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Articles 1 - 30 of 44
Full-Text Articles in Education
The Massachusetts Educator Evaluation Framework And Transformational Leadership Alignment: An Investigation, Martin J. Mcevoy Jr
The recent Massachusetts Educator Evaluation Regulations (CMR 35.00) articulates goals that include growth and improved performance by teachers. Despite this stated goal, however, it is unclear if the policy is consistent with transformational leadership, which has shown correlation with growth and performance. In fact, the policy may instead bring about unintended consequences associated by some with evaluations in general, such as promoting “inspectional and fault finding supervision . . . [that] has serious consequences for the improvement of teaching and student achievement” (Glanz, 2005, p. 3). Through a discursive analysis of the Educator Evaluation Regulations (CMR 35.00) and semi-structured interviews with ...
Mind, Brain, And Education: A Case Study Of Student Perceptions Of An Interdisciplinary Graduate Program, Martha C. Lees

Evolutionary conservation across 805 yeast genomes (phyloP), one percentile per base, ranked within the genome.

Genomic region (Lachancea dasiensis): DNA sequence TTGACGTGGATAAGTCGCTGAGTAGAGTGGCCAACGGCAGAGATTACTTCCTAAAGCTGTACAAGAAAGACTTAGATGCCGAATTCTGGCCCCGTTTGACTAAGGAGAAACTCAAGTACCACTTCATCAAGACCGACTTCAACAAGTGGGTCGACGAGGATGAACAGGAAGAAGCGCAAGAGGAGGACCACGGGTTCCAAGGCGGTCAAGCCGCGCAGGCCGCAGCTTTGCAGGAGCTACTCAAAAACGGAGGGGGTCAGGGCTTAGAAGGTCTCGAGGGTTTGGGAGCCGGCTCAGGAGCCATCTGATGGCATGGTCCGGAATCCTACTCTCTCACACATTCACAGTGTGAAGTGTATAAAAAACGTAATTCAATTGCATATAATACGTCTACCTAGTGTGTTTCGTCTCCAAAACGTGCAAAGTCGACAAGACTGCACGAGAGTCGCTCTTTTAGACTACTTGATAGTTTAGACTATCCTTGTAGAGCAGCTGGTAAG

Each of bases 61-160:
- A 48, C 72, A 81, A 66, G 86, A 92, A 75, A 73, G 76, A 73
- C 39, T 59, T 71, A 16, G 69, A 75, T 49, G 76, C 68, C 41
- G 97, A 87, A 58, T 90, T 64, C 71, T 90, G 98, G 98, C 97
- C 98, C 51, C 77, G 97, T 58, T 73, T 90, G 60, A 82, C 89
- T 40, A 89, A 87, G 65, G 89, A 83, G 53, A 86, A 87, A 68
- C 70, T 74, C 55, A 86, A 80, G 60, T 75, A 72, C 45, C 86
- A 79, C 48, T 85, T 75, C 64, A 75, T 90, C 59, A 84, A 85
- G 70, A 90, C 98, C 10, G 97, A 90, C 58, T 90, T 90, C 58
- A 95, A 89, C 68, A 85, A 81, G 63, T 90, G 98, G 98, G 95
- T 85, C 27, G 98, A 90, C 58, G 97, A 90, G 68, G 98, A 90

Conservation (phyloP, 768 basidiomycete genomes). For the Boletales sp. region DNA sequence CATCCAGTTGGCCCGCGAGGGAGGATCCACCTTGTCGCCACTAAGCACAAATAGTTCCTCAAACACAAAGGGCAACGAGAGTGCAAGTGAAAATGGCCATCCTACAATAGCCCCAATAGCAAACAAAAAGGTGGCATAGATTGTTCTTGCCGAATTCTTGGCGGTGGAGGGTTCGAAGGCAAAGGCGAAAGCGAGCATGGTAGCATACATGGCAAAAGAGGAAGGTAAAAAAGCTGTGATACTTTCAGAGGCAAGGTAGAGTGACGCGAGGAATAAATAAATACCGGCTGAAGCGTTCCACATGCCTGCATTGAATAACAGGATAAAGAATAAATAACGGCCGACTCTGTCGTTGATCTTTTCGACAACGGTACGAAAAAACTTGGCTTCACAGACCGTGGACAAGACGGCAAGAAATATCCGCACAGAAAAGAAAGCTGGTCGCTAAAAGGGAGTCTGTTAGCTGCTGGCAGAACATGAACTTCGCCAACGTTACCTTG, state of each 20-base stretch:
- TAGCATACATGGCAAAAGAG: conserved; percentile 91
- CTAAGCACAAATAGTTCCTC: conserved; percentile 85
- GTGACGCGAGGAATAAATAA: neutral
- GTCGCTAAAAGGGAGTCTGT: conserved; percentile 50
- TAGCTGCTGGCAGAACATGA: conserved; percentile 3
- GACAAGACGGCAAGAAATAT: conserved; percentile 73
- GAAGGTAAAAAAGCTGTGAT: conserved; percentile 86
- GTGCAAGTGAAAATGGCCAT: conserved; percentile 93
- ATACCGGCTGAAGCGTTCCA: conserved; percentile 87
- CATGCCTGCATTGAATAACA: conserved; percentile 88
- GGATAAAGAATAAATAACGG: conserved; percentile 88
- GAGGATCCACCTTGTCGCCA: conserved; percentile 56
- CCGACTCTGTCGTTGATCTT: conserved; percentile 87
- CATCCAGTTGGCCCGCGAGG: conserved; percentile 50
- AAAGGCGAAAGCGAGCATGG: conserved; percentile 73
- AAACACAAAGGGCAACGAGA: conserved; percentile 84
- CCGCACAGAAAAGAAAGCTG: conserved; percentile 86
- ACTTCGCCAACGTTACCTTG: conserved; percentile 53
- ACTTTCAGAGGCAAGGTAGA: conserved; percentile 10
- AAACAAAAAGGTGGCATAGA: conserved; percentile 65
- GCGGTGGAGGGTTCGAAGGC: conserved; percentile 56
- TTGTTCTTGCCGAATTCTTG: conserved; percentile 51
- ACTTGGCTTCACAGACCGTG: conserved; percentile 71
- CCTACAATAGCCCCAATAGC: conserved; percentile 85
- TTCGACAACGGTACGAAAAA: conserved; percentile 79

Advances in developmental and neuroscience research, calls for educational reform, and an emphasis on interdisciplinarity have generated interest in how science might inform educational practice and policy, resulting in the emerging field of mind, brain, and education (MBE). A primary goal of the field is to connect the cognitive and developmental sciences, biology, and education to develop a scientific grounding for educational practice and policy. Interdisciplinary MBE graduate programs seek to train a new generation of interdisciplinary researchers and practitioners. The purpose of this case study is to investigate students’ perceptions of their experiences developing interdisciplinary understanding in an MBE ...
Interrogating The Divide: A Case Study Of Student Technology Use In A One-To-One Laptop School, Nicholas Wilson